Herbs as a dietary source of iron

Herbs as a dietary source of iron Purpose – The purpose of this paper is to screen for iron bioavailability and absorption-promoting activity in selected herbs. Evidence is needed to promote and practice food-based strategies such as use of plants or their parts for treating iron deficiency anemia. Design/methodology/approach – Eight Indian herbs, considered to be iron rich and/or hematinic, namely, Boerhavia diffusa , Trachyspermum ammi , Amaranthus paniculatus , Lepidium sativum , Medicago sativa , Asparagus racemosus , Sesamum indicum and Piper longum , were selected. Their mineral composition and phytate and tannin contents were analyzed. Endogenous iron bioavailability was assessed in human enterocyte cell line model, Caco-2 cells, using cellular ferritin induction. Iron absorption-promoting activity was tested similarly in two herbs and their mineral extract by the addition of exogenous iron or ascorbic acid. Findings – Based on compositional analysis, B. diffusa , L. sativum and T. ammi had high iron (> 40 mg/100 g) and tannin/phytate. A. paniculatus , M. sativa , P. longum , S. indicum had low iron (10-15 mg/100 g) with high phytate and tannin. A. racemosus had 38 mg/100 g iron and low phytate and tannin. None of the herbs induced Caco-2 cell ferritin, indicating poor endogenous iron bioavailability. Mineral solutions of, two contrasting herbs (inhibitor content), B. diffusa and A. racemosus induced ferritin with ascorbic acid and not with exogenous iron, suggesting that these are devoid of iron absorption-promoting activity. Practical implications – Incorporation of such herbs in diets may enhance iron content but not its bioavailability. Originality/value – Selected edible herbs have been screened for iron bioavailability and its absorption-promoting activity. This has implications in planning evidence-based strategies to correct iron deficiency in general population. http://www.deepdyve.com/assets/images/DeepDyve-Logo-lg.png Nutrition & Food Science Emerald Publishing

Loading next page...
 
/lp/emerald-publishing/herbs-as-a-dietary-source-of-iron-r0UaOLxSQm
Publisher
Emerald Publishing
Copyright
Copyright © Emerald Group Publishing Limited
ISSN
0034-6659
DOI
10.1108/NFS-09-2013-0107
Publisher site
See Article on Publisher Site

Abstract

Purpose – The purpose of this paper is to screen for iron bioavailability and absorption-promoting activity in selected herbs. Evidence is needed to promote and practice food-based strategies such as use of plants or their parts for treating iron deficiency anemia. Design/methodology/approach – Eight Indian herbs, considered to be iron rich and/or hematinic, namely, Boerhavia diffusa , Trachyspermum ammi , Amaranthus paniculatus , Lepidium sativum , Medicago sativa , Asparagus racemosus , Sesamum indicum and Piper longum , were selected. Their mineral composition and phytate and tannin contents were analyzed. Endogenous iron bioavailability was assessed in human enterocyte cell line model, Caco-2 cells, using cellular ferritin induction. Iron absorption-promoting activity was tested similarly in two herbs and their mineral extract by the addition of exogenous iron or ascorbic acid. Findings – Based on compositional analysis, B. diffusa , L. sativum and T. ammi had high iron (> 40 mg/100 g) and tannin/phytate. A. paniculatus , M. sativa , P. longum , S. indicum had low iron (10-15 mg/100 g) with high phytate and tannin. A. racemosus had 38 mg/100 g iron and low phytate and tannin. None of the herbs induced Caco-2 cell ferritin, indicating poor endogenous iron bioavailability. Mineral solutions of, two contrasting herbs (inhibitor content), B. diffusa and A. racemosus induced ferritin with ascorbic acid and not with exogenous iron, suggesting that these are devoid of iron absorption-promoting activity. Practical implications – Incorporation of such herbs in diets may enhance iron content but not its bioavailability. Originality/value – Selected edible herbs have been screened for iron bioavailability and its absorption-promoting activity. This has implications in planning evidence-based strategies to correct iron deficiency in general population.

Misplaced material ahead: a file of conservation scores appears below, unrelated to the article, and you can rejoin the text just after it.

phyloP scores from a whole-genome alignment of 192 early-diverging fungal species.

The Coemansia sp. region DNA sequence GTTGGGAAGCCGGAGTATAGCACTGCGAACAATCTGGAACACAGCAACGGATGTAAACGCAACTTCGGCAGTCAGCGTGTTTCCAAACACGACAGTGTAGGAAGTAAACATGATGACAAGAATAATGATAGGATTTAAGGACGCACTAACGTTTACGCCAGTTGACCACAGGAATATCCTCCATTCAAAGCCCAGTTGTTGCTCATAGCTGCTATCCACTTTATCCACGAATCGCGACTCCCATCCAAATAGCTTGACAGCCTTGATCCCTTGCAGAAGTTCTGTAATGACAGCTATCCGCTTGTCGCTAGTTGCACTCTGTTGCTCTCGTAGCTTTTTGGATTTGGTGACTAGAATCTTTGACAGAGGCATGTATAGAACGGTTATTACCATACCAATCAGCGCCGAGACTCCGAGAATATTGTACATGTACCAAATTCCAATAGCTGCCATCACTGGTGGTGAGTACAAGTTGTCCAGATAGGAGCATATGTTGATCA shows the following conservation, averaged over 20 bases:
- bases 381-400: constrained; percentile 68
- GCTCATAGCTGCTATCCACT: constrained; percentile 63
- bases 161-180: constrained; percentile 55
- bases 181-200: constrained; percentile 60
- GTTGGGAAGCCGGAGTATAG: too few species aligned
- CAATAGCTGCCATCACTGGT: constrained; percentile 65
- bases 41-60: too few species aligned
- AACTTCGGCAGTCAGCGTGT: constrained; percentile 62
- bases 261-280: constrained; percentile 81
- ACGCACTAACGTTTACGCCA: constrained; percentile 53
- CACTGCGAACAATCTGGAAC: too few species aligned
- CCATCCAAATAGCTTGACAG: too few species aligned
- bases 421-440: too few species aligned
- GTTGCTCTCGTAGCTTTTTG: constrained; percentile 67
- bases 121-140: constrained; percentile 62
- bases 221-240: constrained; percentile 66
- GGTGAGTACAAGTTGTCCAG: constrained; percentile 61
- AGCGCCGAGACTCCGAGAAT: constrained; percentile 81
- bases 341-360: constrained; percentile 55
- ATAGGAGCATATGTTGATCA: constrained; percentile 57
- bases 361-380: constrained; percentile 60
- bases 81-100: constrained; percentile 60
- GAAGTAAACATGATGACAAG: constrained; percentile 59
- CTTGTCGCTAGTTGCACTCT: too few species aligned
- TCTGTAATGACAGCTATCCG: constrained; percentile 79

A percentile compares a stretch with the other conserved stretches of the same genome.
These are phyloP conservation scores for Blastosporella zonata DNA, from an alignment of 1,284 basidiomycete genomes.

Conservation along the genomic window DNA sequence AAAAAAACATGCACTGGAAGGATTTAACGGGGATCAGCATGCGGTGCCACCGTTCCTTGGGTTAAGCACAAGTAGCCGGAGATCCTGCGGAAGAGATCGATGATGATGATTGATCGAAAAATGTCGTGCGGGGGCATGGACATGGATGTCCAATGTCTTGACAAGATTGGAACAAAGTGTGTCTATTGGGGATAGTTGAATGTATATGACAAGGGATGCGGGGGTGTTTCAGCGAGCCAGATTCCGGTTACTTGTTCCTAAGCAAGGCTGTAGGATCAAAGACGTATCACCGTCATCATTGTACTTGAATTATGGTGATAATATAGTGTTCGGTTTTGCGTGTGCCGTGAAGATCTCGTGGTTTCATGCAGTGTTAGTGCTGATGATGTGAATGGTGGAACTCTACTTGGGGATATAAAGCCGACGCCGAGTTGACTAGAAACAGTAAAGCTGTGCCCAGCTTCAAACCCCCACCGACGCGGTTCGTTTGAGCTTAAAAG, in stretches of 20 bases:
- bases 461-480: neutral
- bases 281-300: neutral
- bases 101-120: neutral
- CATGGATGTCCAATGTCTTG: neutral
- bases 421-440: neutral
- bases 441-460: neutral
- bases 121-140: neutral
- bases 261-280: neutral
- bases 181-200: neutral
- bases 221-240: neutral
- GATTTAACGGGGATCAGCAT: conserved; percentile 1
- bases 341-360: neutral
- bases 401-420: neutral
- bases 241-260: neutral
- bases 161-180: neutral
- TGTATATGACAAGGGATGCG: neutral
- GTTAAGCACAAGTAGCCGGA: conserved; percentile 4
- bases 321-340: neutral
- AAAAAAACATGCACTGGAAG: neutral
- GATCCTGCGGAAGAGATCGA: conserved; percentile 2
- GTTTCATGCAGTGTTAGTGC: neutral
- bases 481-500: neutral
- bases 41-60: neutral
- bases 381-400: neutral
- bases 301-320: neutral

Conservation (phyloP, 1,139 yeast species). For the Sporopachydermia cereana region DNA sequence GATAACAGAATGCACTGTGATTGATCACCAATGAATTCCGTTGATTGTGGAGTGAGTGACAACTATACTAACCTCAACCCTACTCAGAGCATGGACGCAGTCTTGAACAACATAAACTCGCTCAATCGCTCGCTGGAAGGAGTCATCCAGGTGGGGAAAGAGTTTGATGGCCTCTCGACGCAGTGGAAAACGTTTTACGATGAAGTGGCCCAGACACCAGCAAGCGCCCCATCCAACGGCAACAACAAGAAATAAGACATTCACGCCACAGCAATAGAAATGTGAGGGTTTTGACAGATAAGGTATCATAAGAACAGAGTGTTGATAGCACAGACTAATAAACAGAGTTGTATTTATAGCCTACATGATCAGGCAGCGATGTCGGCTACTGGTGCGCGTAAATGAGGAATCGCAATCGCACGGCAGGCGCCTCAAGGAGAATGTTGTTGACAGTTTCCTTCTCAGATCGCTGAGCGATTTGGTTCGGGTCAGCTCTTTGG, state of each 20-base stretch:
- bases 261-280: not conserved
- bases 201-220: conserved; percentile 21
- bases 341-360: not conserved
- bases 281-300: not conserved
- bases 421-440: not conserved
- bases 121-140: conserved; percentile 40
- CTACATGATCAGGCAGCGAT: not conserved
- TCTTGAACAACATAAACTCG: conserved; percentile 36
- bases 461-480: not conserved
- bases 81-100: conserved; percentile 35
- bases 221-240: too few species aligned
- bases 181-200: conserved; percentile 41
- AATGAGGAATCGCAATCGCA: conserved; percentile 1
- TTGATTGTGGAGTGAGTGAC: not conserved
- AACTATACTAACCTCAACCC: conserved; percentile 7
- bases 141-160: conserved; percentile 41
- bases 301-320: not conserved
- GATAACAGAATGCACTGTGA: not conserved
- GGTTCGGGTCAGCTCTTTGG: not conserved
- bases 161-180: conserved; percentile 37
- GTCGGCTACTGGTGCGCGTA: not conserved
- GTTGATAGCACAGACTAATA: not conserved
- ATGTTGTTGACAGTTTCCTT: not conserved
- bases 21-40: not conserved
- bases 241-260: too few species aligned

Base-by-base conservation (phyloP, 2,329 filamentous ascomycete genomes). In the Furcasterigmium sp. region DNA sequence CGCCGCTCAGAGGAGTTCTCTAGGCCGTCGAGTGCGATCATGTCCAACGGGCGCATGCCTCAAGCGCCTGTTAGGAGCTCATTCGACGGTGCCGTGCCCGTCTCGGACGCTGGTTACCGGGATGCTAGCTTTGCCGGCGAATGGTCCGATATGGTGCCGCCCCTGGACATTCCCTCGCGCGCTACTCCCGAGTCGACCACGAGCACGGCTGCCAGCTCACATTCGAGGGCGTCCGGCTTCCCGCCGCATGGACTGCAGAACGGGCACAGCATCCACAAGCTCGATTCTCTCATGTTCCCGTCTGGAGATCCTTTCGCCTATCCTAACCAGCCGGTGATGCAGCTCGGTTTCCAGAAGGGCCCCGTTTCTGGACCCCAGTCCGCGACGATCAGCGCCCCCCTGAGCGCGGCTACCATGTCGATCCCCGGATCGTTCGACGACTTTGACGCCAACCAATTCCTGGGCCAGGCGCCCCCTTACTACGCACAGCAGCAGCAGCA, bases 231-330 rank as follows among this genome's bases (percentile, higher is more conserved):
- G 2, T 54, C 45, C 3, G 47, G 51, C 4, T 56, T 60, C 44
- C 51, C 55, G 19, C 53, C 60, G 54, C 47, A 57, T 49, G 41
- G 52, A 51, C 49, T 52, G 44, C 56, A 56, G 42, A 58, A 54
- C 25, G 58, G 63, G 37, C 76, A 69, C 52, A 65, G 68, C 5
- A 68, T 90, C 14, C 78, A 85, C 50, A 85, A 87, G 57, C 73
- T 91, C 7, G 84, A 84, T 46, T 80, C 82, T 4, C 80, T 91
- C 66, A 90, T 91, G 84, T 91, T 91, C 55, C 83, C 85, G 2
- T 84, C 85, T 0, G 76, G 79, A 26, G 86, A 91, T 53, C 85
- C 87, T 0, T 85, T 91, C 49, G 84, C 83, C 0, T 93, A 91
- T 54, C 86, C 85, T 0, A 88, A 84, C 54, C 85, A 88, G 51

Journal

Nutrition & Food ScienceEmerald Publishing

Published: Sep 2, 2014

There are no references for this article.

You’re reading a free preview. Subscribe to read the entire article.


DeepDyve is your
personal research library

It’s your single place to instantly
discover and read the research
that matters to you.

Enjoy affordable access to
over 18 million articles from more than
15,000 peer-reviewed journals.

All for just $49/month

Explore the DeepDyve Library

Search

Query the DeepDyve database, plus search all of PubMed and Google Scholar seamlessly

Organize

Save any article or search result from DeepDyve, PubMed, and Google Scholar... all in one place.

Access

Get unlimited, online access to over 18 million full-text articles from more than 15,000 scientific journals.

Your journals are on DeepDyve

Read from thousands of the leading scholarly journals from SpringerNature, Wiley-Blackwell, Oxford University Press and more.

All the latest content is available, no embargo periods.

See the journals in your area

DeepDyve

Freelancer

DeepDyve

Pro

Price

FREE

$49/month
$360/year

Save searches from
Google Scholar,
PubMed

Create folders to
organize your research

Export folders, citations

Read DeepDyve articles

Abstract access only

Unlimited access to over
18 million full-text articles

Print

20 pages / month

PDF Discount

20% off